As a follow up to the summer school, we all decided to do a round robin postcard stitch, something I have wanted to start for ages. Each person will embroider the background of a postcard, based on the beach and then post it on to the next person. There are 8 of us taking part and we have given ourselves about two weeks to make our contribution before passing it on again. I have just received my first background to work on from Margaret Wilmore (right) I am really looking forward to adding my stitching, I just hope I can do it justice. The final postcards will all be finished by Christmas and I will send some pictures then I hope, until then we are keeping the work as a surprise!
For those interested in the Distance Learning Machine Embroidery, Pamala Page has completed two units, Unit Three 'Fabricland' is shown on the left and has been made around the themes of working with surfaces and textures, layering and bonding and Unit Four, soluble fabrics, edges, cords and tassels. Beth Irvine has finished Unit One, right, which is all about markmaking, pattern repeat, collage and getting to grips with the machine, I love these prints made with clothes pegs.
One other new project I have started this month is for Ashbury, a village in South Oxfordshire, which has gained funding for an art project through the 'Percent for Art' scheme, which encourages developers of large new building schemes to make a contribution to a local arts project.
The village has decided to make a textile map, showing roads, houses, local organisations and village traditions, together with the flora and fauna in the area. The initial design for the map was drawn up by Stuart Roper a local artist and we are now translating these photographs into a 5'x5' square map. We are looking for as many local people as possible to take part, using whatever textile technique they feel most comfortable with. We will be working in quilting, knitting, appliqué, machine and hand embroidery, cross stitch and tapestry, to name but a few!
The map was a great excuse to go up to the Festival of Quilts last month to buy the materials, and £350 later we came back with our stash of fabrics, paints and threads. I will let you know how these transform into the, 107, at the last count, images on the map! I did get to see just a few of the fabulous quilts on display but these have been photographed and discussed on in so many newsletters that I will not mention them again here. I must apologise to everyone that I saw for the fact that I didn't stop and chat for long, there really was a big shop going on!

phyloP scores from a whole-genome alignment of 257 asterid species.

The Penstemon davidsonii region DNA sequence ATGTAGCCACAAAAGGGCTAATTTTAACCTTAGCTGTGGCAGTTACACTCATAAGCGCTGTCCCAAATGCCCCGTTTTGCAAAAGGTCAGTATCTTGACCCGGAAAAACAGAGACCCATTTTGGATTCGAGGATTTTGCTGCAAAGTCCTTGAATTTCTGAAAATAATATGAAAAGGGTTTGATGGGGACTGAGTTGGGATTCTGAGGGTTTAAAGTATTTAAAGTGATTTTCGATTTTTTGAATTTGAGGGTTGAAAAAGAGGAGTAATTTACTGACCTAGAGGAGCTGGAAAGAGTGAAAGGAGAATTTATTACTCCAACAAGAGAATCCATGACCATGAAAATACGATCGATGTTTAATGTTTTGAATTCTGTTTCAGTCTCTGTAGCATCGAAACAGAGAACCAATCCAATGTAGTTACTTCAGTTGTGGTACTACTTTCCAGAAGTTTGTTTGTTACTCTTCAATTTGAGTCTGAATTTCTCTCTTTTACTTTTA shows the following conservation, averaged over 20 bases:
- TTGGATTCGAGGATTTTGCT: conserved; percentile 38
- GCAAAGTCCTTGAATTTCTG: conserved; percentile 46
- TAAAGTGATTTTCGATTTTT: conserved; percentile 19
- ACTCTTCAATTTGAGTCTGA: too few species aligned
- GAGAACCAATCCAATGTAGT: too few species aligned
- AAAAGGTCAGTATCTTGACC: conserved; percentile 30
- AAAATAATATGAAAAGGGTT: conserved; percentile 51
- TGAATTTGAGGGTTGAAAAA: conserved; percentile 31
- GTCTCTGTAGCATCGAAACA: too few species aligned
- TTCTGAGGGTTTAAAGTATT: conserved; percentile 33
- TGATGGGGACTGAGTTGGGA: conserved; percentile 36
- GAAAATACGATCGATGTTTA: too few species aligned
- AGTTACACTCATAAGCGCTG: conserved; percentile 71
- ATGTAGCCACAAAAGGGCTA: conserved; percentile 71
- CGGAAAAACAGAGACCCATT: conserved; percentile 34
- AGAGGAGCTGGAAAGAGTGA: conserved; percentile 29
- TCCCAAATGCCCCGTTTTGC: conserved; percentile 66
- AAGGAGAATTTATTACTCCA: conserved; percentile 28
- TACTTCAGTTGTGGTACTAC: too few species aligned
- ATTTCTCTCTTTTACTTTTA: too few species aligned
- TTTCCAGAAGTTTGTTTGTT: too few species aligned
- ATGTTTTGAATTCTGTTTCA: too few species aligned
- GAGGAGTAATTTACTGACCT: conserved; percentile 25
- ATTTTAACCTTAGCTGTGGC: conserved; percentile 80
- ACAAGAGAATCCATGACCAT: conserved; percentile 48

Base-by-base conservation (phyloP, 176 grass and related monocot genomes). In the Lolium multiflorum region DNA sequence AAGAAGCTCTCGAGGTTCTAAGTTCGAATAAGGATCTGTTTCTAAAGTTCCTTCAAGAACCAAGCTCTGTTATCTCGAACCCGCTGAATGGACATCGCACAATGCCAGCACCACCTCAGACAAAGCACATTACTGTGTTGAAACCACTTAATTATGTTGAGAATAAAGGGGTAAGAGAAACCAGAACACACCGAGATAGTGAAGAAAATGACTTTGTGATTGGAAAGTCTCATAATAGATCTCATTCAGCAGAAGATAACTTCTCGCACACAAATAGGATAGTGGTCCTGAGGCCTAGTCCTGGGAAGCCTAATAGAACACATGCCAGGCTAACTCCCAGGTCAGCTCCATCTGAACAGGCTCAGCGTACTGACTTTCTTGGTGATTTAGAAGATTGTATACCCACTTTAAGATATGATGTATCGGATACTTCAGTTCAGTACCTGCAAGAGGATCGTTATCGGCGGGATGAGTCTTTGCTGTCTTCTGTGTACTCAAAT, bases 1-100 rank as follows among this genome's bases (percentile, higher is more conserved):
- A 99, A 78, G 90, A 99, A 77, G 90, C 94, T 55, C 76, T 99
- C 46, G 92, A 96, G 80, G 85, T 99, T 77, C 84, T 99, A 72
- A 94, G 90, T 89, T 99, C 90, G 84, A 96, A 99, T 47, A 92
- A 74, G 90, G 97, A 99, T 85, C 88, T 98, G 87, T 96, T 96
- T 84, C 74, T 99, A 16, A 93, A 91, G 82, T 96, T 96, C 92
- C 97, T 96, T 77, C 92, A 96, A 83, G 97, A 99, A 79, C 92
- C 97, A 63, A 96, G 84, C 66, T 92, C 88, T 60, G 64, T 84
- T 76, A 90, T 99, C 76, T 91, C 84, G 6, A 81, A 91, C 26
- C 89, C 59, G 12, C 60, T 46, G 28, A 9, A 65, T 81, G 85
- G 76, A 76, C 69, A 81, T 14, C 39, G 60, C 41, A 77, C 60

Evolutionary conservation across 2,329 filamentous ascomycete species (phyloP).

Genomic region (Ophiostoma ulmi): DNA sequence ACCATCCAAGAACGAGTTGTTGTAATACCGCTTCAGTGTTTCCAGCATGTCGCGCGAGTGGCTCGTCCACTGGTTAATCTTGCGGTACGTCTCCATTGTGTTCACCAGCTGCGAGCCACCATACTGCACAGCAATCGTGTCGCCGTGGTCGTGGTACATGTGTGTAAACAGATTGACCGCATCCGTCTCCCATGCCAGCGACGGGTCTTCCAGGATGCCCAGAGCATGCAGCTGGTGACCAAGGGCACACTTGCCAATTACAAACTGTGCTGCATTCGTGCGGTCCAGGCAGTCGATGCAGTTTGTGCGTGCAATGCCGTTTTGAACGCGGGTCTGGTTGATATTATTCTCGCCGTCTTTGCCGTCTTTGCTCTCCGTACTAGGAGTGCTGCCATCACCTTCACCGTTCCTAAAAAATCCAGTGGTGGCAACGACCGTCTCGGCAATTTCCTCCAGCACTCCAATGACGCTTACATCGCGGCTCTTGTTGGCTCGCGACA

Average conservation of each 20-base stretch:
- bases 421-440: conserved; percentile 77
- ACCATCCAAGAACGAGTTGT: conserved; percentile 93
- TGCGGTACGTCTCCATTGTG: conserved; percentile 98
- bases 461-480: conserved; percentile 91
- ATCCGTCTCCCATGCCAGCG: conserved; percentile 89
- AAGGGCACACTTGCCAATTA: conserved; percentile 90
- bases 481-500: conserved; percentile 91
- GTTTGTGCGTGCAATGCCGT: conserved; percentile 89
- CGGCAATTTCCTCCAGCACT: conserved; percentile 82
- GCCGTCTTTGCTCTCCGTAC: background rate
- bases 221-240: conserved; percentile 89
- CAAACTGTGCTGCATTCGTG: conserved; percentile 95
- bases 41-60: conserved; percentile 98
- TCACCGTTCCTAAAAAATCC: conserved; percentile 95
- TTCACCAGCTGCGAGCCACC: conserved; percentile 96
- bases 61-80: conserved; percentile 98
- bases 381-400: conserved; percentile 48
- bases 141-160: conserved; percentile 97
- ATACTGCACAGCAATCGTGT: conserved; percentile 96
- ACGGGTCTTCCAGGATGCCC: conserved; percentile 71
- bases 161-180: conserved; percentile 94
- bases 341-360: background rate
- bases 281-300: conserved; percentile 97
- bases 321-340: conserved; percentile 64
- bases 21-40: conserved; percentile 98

For a long time I have wanted to visit Dulwich Picture Gallery, the world's first purpose built public art gallery which opened in 1817. As it is just outside central London it is not so easy for me to get there, but I had to drive in a couple of weeks ago so it was a good excuse to visit. The gallery houses over 600 old masters in the permanent collection including works by Rembrandt, Gainsborough, Canaletto, Rubens and Veronese, but I visited primarily to see the exhibition “Art and Life: Ben Nicholson, Winifred Nicholson, Christopher Wood, Alfred Wallis, William Staite Murray, 1920 – 1931” as there was a section on the Cornish paintings and how each of the trained artists responded to meeting Alfred Wallis, the local fisherman turned artist who painted on whatever materials he could lay his hands on.
Although this was a great exhibition, the painting that stood out most for me was in the permanent collection and was “Woman at the Clavichord” (right) painted by Gerrit Dou in 1665. My first impression when I saw it was that it was a Vermeer, but although the subject is the same, on a closer look, the style and composition, undoubtedly the inspiration for Vermeer's “A Young Woman Seated at a Virginal' 1670, is quite different.